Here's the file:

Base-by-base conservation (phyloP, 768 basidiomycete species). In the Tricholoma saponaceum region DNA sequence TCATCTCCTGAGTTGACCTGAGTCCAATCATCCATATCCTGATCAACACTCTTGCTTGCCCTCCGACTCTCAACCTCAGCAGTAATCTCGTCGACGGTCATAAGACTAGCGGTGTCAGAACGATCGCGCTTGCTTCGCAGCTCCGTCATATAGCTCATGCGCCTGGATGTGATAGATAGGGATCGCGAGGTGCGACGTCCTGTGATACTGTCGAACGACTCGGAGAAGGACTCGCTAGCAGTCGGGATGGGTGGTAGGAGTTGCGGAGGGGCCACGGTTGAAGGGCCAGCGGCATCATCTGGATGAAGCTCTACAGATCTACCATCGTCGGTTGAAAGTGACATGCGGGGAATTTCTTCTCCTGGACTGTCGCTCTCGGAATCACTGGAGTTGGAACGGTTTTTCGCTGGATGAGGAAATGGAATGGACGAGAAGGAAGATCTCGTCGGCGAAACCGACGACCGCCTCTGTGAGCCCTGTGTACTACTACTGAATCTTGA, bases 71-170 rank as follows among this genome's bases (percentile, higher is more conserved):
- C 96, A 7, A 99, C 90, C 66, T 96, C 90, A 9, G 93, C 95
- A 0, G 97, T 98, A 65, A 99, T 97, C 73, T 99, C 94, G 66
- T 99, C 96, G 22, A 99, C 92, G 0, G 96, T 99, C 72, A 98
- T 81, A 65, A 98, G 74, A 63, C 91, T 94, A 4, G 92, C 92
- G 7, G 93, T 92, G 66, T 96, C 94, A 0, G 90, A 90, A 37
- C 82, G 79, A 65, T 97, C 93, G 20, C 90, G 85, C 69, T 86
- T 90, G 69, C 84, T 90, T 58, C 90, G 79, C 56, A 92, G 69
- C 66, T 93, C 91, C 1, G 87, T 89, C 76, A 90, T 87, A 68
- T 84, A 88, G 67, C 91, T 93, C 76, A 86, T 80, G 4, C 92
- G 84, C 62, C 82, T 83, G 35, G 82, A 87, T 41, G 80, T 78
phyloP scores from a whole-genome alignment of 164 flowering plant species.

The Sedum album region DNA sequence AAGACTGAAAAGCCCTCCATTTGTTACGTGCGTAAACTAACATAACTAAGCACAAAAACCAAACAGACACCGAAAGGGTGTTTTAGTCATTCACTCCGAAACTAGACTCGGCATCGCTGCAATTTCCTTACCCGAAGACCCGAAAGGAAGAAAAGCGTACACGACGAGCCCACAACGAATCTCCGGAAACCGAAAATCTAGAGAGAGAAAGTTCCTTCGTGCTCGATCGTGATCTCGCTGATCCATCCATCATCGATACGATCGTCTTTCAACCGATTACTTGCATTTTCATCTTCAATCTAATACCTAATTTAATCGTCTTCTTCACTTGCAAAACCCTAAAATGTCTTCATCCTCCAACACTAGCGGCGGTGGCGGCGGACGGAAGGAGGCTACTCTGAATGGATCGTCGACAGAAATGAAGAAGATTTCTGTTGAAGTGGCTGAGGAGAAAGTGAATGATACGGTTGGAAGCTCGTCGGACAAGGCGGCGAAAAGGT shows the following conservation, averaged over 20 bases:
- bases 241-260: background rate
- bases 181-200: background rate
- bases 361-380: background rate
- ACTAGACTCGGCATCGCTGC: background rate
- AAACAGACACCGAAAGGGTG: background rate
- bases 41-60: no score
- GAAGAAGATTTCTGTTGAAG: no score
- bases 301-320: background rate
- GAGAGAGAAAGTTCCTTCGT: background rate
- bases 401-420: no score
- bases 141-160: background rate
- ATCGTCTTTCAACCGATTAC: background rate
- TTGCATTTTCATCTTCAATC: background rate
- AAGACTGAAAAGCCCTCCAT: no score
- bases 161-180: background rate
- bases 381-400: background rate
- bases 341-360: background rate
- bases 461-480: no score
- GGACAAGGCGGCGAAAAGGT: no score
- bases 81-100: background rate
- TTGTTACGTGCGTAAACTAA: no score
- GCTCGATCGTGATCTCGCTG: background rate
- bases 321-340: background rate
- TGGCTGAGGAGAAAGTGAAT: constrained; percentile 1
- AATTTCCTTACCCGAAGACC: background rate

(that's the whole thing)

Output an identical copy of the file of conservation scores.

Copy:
Base-by-base conservation (phyloP, 768 basidiomycete species). In the Tricholoma saponaceum region DNA sequence TCATCTCCTGAGTTGACCTGAGTCCAATCATCCATATCCTGATCAACACTCTTGCTTGCCCTCCGACTCTCAACCTCAGCAGTAATCTCGTCGACGGTCATAAGACTAGCGGTGTCAGAACGATCGCGCTTGCTTCGCAGCTCCGTCATATAGCTCATGCGCCTGGATGTGATAGATAGGGATCGCGAGGTGCGACGTCCTGTGATACTGTCGAACGACTCGGAGAAGGACTCGCTAGCAGTCGGGATGGGTGGTAGGAGTTGCGGAGGGGCCACGGTTGAAGGGCCAGCGGCATCATCTGGATGAAGCTCTACAGATCTACCATCGTCGGTTGAAAGTGACATGCGGGGAATTTCTTCTCCTGGACTGTCGCTCTCGGAATCACTGGAGTTGGAACGGTTTTTCGCTGGATGAGGAAATGGAATGGACGAGAAGGAAGATCTCGTCGGCGAAACCGACGACCGCCTCTGTGAGCCCTGTGTACTACTACTGAATCTTGA, bases 71-170 rank as follows among this genome's bases (percentile, higher is more conserved):
- C 96, A 7, A 99, C 90, C 66, T 96, C 90, A 9, G 93, C 95
- A 0, G 97, T 98, A 65, A 99, T 97, C 73, T 99, C 94, G 66
- T 99, C 96, G 22, A 99, C 92, G 0, G 96, T 99, C 72, A 98
- T 81, A 65, A 98, G 74, A 63, C 91, T 94, A 4, G 92, C 92
- G 7, G 93, T 92, G 66, T 96, C 94, A 0, G 90, A 90, A 37
- C 82, G 79, A 65, T 97, C 93, G 20, C 90, G 85, C 69, T 86
- T 90, G 69, C 84, T 90, T 58, C 90, G 79, C 56, A 92, G 69
- C 66, T 93, C 91, C 1, G 87, T 89, C 76, A 90, T 87, A 68
- T 84, A 88, G 67, C 91, T 93, C 76, A 86, T 80, G 4, C 92
- G 84, C 62, C 82, T 83, G 35, G 82, A 87, T 41, G 80, T 78
phyloP scores from a whole-genome alignment of 164 flowering plant species.

The Sedum album region DNA sequence AAGACTGAAAAGCCCTCCATTTGTTACGTGCGTAAACTAACATAACTAAGCACAAAAACCAAACAGACACCGAAAGGGTGTTTTAGTCATTCACTCCGAAACTAGACTCGGCATCGCTGCAATTTCCTTACCCGAAGACCCGAAAGGAAGAAAAGCGTACACGACGAGCCCACAACGAATCTCCGGAAACCGAAAATCTAGAGAGAGAAAGTTCCTTCGTGCTCGATCGTGATCTCGCTGATCCATCCATCATCGATACGATCGTCTTTCAACCGATTACTTGCATTTTCATCTTCAATCTAATACCTAATTTAATCGTCTTCTTCACTTGCAAAACCCTAAAATGTCTTCATCCTCCAACACTAGCGGCGGTGGCGGCGGACGGAAGGAGGCTACTCTGAATGGATCGTCGACAGAAATGAAGAAGATTTCTGTTGAAGTGGCTGAGGAGAAAGTGAATGATACGGTTGGAAGCTCGTCGGACAAGGCGGCGAAAAGGT shows the following conservation, averaged over 20 bases:
- bases 241-260: background rate
- bases 181-200: background rate
- bases 361-380: background rate
- ACTAGACTCGGCATCGCTGC: background rate
- AAACAGACACCGAAAGGGTG: background rate
- bases 41-60: no score
- GAAGAAGATTTCTGTTGAAG: no score
- bases 301-320: background rate
- GAGAGAGAAAGTTCCTTCGT: background rate
- bases 401-420: no score
- bases 141-160: background rate
- ATCGTCTTTCAACCGATTAC: background rate
- TTGCATTTTCATCTTCAATC: background rate
- AAGACTGAAAAGCCCTCCAT: no score
- bases 161-180: background rate
- bases 381-400: background rate
- bases 341-360: background rate
- bases 461-480: no score
- GGACAAGGCGGCGAAAAGGT: no score
- bases 81-100: background rate
- TTGTTACGTGCGTAAACTAA: no score
- GCTCGATCGTGATCTCGCTG: background rate
- bases 321-340: background rate
- TGGCTGAGGAGAAAGTGAAT: constrained; percentile 1
- AATTTCCTTACCCGAAGACC: background rate